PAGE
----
Getting a good bead on social media ROI has always been a challenge. It can seem like you are in the Bermuda Triangle, where ROI estimates go and are never heard from again. This is often because the most valuable aspects of a social media campaign are emerging phenomena that occur only after the campaign is underway.
If you can turn these disruptions to your advantage, you will be on your way toward getting good social ROI. Here are a few best practices for doing exactly that.
Each month, hundreds of millions of individuals around the world log on to Facebook and this year, the world's largest social network will likely register its billionth user account.
That, for obvious reasons, has made Facebook an attractive platform for businesses and marketers looking to reach consumers.
The Super Bowl is an exciting time for the brands that shelled out big bucks to reach millions of consumers on one of the biggest days in the world of sport.
That was certainly true for Toyota. The carmaker had high hopes for its Camry Effect campaign, which it described as one of the "most ambitious social media campaigns we've ever implemented." But did it get a little too excited?
The wait is over. Last night Facebook filed its much-anticipated S-1 paving the way for an IPO which could happen in as little as a few weeks.
The company, which was founded in a Harvard dorm room in 2004, is looking to raise $5bn - though there is still the possibility that it could raise as much as $10bn if it sees strong demand.
After years of waiting, one of the most widely-discussed IPOs ever -- that of social networking giant Facebook -- is all but certain to happen this year as the company is forced to make public disclosures in the coming months.
The exact timing of Facebook's IPO has been the source of much speculation, but according to the Wall Street Journal, the wait may be over next week.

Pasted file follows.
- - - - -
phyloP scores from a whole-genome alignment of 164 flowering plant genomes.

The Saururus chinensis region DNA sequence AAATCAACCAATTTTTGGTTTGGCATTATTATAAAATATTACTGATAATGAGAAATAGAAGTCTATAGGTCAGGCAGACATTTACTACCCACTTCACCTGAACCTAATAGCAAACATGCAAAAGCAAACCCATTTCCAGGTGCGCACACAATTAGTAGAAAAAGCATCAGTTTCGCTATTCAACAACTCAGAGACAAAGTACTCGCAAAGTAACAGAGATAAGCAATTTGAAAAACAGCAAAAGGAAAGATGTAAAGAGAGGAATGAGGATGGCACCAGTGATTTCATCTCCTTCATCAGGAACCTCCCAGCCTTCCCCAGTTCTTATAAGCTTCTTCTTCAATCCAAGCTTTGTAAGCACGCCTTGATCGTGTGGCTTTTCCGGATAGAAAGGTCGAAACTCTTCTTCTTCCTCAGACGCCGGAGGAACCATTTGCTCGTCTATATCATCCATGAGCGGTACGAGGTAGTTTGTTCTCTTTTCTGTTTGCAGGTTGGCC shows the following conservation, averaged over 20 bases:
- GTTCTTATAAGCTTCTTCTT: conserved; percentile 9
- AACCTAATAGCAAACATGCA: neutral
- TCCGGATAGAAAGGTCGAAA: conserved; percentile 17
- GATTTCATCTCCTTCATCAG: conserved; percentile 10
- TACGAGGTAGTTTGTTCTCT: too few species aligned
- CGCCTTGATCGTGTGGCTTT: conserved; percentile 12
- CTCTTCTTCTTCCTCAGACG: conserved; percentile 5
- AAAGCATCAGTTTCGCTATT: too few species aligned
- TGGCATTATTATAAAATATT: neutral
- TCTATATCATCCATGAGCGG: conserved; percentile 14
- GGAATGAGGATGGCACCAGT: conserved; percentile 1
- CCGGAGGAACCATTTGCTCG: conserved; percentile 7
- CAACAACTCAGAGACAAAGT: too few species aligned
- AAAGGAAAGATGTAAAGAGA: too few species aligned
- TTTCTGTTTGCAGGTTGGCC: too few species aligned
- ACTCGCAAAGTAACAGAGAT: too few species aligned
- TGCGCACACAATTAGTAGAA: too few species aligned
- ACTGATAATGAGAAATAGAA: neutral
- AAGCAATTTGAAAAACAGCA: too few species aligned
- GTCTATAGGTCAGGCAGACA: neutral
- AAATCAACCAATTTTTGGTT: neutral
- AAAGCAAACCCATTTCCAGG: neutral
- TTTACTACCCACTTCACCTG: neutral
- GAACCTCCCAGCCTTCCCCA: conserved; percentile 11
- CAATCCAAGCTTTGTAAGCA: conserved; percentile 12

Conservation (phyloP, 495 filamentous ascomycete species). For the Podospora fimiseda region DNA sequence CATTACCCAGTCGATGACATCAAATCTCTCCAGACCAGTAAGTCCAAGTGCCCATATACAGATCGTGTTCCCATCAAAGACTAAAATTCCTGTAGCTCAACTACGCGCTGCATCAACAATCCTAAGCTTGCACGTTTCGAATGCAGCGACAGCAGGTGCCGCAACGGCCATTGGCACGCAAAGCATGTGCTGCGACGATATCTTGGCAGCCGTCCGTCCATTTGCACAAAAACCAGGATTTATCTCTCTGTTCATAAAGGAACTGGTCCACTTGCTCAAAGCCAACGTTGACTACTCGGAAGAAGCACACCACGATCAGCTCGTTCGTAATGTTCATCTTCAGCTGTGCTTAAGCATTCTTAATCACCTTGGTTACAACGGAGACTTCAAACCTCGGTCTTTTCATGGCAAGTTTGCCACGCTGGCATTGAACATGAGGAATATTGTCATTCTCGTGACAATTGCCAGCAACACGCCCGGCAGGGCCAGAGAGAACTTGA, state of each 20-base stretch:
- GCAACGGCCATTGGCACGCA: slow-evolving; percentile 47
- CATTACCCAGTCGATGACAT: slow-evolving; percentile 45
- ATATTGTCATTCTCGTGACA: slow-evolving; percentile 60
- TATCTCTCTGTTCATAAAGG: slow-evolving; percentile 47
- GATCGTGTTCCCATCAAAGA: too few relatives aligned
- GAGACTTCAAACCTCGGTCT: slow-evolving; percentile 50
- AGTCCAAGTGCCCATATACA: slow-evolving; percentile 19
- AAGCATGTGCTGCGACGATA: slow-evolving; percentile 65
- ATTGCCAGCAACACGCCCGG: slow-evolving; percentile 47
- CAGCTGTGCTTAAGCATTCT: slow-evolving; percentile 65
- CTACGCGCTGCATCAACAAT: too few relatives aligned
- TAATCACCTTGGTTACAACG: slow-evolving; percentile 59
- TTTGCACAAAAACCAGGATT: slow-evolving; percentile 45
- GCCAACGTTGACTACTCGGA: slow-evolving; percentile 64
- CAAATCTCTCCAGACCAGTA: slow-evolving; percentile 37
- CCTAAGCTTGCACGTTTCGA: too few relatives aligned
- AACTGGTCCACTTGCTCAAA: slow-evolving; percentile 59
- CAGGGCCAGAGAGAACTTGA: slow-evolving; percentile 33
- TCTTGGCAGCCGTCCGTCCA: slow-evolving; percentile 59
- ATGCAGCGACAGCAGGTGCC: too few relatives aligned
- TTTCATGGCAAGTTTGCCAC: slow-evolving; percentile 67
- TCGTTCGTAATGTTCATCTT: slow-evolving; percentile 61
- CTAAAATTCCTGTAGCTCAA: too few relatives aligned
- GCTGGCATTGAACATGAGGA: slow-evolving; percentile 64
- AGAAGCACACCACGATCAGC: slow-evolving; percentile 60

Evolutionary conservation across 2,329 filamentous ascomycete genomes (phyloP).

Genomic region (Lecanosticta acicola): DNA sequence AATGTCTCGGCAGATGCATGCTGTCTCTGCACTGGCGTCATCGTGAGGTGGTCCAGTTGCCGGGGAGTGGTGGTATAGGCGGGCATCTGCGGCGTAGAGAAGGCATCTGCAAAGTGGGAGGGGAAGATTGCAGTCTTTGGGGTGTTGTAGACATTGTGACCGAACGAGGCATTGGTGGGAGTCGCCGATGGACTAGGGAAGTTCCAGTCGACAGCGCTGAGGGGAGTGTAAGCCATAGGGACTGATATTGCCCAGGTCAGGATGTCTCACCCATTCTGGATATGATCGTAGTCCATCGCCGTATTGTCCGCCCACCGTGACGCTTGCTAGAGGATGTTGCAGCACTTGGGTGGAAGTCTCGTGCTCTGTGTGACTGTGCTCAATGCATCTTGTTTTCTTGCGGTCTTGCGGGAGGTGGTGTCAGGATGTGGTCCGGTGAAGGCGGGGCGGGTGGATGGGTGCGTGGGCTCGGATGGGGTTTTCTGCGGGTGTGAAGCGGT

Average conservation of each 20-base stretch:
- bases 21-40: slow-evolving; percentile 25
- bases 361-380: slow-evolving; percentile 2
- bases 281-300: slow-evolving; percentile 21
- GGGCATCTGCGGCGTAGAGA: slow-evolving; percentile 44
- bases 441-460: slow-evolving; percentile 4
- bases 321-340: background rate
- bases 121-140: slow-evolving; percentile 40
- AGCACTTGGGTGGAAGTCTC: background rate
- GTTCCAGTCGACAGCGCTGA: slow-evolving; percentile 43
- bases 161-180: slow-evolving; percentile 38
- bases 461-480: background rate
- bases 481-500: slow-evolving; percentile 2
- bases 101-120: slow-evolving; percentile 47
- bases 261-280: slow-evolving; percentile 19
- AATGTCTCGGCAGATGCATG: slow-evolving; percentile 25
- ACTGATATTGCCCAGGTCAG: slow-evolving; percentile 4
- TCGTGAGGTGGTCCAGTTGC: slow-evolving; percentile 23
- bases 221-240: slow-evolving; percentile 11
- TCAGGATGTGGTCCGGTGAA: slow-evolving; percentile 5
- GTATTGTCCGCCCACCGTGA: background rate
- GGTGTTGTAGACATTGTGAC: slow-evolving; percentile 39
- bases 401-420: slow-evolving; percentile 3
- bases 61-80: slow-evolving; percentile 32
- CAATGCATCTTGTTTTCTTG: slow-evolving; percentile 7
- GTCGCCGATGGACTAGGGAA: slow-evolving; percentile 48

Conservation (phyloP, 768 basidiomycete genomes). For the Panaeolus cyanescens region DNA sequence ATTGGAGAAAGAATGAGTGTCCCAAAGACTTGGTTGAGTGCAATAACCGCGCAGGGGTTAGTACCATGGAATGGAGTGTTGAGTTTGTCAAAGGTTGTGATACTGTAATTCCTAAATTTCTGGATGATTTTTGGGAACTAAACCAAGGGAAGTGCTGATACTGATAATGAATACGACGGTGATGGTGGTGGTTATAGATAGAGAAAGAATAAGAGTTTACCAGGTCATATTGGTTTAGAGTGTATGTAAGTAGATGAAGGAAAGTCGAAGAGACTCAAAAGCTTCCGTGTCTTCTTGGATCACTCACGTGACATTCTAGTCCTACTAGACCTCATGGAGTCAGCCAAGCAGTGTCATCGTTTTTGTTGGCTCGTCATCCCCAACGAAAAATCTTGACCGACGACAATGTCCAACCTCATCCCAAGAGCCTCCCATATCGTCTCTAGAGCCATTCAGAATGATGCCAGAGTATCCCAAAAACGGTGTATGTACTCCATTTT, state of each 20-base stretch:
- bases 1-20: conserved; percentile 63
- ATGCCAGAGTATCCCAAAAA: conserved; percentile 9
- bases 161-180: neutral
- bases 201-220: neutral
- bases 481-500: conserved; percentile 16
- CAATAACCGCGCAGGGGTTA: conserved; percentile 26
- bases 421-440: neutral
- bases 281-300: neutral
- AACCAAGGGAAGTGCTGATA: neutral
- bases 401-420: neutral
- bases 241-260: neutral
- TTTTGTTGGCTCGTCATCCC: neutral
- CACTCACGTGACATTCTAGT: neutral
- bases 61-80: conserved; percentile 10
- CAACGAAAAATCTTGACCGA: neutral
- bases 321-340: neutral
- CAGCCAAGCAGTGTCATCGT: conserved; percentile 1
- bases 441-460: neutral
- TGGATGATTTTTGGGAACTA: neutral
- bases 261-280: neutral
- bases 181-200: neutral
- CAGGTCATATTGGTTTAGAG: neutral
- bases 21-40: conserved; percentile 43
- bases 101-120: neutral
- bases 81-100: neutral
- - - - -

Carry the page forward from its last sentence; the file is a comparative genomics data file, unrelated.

The 2011 holiday shopping season was a banner year for online retail, which broke numerous records. Savvy retailers can pat themselves on the back; the best have become incredibly adept at enticing consumers and delivering a great customer experience.
But they'll probably also want to thank their spend on search according to a new report by IgnitionOne, which found that significant increases in this area for Q4 boosted impressions, clicks and transactions.
Facebook's revenue growth over the past several years is almost as
impressive as its user growth. And with money pouring in, thanks in
large part to advertisers eager to reach consumers on the world's
largest social network, its profits are growing. How much?
According to Michael Arrington, Facebook generated nearly $800m in
operating income in the first six months of this year.
Arrington's sources said the company produced $1bn in operating income
in all of last year.
With more than 750m users, Facebook is one of the most populous online
hubs through which consumers can be reached.
That, not surprisingly, has
made it a platform of significance to brands which thrive only when
they reach consumers.
On the surface, many brands are succeeding, piling up 'likes' for their
Facebook Pages by the tens of thousands, hundreds of thousands, and in
some instances, millions.
But according to London-based monitoring and
analytics company Market Sentinel, brands aren't doing as well on
Facebook as it might appear.
With more than 750m users, Facebook is the world's largest social network. So it's no surprise that marketers have flocked to the Facebook in an effort to reach consumers online.
But Facebook's COO, Sheryl Sandberg, knows that multinational brands and Madison Avenue ad agencies aren't necessarily the most lucrative group of 'marketers' her company can court.
For many merchants owners, daily deals services are very attractive. Their promise: lots of customers coming through the doors in a short period of time. And no up-front fees to boot.
The appeal of the daily deal has driven the growth of some of the fastest growing companies ever.